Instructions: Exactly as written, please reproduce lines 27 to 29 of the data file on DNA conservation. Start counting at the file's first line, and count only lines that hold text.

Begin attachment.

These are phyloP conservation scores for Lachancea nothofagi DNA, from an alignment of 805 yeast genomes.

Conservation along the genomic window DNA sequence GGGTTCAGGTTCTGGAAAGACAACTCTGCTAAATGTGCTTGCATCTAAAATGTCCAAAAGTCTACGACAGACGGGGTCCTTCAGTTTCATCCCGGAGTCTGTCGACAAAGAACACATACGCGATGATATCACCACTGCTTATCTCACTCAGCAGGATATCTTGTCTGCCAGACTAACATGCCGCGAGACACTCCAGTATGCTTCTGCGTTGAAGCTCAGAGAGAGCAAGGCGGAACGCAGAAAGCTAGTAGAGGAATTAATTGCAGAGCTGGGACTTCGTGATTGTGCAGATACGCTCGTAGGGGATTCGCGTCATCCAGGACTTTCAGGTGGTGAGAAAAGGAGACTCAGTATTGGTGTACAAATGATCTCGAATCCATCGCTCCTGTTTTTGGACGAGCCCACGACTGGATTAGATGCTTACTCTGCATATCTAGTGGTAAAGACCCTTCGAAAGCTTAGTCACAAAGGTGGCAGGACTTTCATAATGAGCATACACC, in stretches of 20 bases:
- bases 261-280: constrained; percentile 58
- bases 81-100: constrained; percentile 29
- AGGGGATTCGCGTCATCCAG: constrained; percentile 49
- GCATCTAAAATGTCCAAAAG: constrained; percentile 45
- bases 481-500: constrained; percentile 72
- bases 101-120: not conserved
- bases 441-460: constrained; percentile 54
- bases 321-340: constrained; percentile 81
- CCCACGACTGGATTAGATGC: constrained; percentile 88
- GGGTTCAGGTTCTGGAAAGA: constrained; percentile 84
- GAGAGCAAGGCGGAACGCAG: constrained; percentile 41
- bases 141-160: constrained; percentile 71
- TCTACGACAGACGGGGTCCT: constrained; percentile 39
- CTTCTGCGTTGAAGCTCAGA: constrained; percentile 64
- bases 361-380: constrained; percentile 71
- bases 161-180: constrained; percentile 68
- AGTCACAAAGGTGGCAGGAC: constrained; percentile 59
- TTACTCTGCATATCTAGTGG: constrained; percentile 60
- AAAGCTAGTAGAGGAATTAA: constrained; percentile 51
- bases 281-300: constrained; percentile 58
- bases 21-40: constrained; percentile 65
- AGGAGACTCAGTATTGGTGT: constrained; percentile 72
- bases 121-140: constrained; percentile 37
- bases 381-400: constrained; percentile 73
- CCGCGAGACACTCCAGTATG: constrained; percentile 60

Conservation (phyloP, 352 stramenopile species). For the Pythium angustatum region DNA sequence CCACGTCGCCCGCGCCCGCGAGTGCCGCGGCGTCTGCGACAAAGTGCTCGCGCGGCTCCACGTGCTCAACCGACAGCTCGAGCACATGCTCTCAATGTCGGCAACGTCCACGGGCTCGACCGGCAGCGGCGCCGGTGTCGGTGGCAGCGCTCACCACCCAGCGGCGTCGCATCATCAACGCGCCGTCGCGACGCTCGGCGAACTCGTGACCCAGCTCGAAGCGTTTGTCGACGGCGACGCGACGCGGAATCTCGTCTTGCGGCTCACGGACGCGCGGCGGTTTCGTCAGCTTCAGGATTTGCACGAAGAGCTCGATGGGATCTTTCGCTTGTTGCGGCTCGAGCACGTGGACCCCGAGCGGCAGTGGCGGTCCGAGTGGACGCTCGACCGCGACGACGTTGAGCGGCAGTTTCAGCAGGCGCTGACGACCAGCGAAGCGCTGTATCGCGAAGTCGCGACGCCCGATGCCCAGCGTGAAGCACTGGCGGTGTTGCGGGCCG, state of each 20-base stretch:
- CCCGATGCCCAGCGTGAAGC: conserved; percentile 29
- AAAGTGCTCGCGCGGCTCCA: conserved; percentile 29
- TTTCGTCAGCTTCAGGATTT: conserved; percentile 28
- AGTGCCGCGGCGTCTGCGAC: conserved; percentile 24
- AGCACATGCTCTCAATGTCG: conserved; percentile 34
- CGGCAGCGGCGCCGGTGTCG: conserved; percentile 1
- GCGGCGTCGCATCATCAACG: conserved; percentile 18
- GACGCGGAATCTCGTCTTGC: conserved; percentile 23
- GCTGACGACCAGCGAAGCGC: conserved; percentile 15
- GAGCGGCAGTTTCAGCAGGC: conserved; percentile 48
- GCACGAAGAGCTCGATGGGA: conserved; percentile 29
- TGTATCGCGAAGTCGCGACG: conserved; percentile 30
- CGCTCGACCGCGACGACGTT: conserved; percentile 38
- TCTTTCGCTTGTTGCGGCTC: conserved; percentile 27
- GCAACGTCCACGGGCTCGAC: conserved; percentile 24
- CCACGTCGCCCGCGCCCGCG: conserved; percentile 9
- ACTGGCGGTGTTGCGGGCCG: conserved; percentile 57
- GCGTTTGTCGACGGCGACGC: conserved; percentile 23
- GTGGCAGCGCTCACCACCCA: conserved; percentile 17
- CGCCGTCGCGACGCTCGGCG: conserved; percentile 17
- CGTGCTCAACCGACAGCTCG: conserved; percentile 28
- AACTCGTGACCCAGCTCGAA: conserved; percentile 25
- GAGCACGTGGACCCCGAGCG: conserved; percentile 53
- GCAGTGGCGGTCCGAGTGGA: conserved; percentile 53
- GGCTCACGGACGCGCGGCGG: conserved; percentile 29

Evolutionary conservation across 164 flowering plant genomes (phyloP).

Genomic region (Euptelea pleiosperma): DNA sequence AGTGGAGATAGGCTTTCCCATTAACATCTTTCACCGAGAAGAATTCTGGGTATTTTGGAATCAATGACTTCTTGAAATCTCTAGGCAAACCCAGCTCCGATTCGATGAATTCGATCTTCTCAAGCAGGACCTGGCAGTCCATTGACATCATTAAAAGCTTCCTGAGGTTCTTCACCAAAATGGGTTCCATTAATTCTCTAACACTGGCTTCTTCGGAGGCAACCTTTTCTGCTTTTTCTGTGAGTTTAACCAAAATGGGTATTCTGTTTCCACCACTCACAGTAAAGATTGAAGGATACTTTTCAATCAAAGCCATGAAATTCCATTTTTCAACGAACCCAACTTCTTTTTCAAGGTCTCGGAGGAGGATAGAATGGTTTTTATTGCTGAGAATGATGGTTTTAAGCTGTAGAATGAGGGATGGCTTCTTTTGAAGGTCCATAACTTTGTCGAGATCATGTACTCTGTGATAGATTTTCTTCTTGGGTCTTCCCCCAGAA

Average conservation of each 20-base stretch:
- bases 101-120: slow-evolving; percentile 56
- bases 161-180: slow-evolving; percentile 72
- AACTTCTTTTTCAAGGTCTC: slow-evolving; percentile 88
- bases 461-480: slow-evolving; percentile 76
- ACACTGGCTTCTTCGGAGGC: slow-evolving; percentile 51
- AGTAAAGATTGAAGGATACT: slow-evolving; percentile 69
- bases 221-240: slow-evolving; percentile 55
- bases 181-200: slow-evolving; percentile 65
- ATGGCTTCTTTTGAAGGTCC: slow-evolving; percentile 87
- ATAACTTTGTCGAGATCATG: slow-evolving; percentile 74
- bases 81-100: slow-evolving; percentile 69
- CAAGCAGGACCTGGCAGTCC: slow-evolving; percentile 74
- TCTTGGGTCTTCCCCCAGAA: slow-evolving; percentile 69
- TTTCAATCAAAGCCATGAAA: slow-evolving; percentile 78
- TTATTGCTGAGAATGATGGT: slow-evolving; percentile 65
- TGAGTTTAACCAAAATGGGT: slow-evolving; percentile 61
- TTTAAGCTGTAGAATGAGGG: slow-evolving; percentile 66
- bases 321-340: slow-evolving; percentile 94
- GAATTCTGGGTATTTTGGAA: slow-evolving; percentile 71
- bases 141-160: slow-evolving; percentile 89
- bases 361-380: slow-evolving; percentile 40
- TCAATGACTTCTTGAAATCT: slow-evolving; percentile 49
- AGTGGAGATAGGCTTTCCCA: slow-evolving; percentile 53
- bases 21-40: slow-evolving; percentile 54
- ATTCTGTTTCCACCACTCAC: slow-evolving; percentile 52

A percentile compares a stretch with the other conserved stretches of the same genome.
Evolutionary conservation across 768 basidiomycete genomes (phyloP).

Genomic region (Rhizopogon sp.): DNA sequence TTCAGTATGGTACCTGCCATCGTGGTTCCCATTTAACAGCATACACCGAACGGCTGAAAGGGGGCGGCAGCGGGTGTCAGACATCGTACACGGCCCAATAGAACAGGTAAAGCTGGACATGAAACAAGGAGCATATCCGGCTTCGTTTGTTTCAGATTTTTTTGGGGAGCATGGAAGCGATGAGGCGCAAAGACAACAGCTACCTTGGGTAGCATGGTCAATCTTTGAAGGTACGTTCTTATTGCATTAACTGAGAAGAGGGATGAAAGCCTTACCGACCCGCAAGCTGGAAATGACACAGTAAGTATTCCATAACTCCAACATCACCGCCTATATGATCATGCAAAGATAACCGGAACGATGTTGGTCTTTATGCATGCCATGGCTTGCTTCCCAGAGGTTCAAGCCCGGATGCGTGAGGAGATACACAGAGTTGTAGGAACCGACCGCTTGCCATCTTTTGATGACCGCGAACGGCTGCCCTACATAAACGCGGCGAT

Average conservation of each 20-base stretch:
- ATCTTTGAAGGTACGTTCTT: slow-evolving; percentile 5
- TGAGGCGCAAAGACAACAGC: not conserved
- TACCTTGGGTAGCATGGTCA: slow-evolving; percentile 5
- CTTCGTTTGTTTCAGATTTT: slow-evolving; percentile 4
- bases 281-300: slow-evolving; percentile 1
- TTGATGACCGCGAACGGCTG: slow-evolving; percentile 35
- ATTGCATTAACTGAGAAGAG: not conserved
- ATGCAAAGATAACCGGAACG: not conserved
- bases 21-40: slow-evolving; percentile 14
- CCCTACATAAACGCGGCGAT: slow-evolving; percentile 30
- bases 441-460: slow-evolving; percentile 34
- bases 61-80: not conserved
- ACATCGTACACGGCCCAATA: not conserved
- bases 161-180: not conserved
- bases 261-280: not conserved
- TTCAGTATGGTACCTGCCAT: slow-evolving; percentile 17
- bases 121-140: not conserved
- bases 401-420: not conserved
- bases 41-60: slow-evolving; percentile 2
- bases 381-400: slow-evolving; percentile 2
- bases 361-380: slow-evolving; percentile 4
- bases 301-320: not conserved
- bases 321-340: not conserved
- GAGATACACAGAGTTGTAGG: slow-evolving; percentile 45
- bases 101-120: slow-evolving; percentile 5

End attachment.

- CCGCGAGACACTCCAGTATG: constrained; percentile 60

Conservation (phyloP, 352 stramenopile species). For the Pythium angustatum region DNA sequence CCACGTCGCCCGCGCCCGCGAGTGCCGCGGCGTCTGCGACAAAGTGCTCGCGCGGCTCCACGTGCTCAACCGACAGCTCGAGCACATGCTCTCAATGTCGGCAACGTCCACGGGCTCGACCGGCAGCGGCGCCGGTGTCGGTGGCAGCGCTCACCACCCAGCGGCGTCGCATCATCAACGCGCCGTCGCGACGCTCGGCGAACTCGTGACCCAGCTCGAAGCGTTTGTCGACGGCGACGCGACGCGGAATCTCGTCTTGCGGCTCACGGACGCGCGGCGGTTTCGTCAGCTTCAGGATTTGCACGAAGAGCTCGATGGGATCTTTCGCTTGTTGCGGCTCGAGCACGTGGACCCCGAGCGGCAGTGGCGGTCCGAGTGGACGCTCGACCGCGACGACGTTGAGCGGCAGTTTCAGCAGGCGCTGACGACCAGCGAAGCGCTGTATCGCGAAGTCGCGACGCCCGATGCCCAGCGTGAAGCACTGGCGGTGTTGCGGGCCG, state of each 20-base stretch:
- CCCGATGCCCAGCGTGAAGC: conserved; percentile 29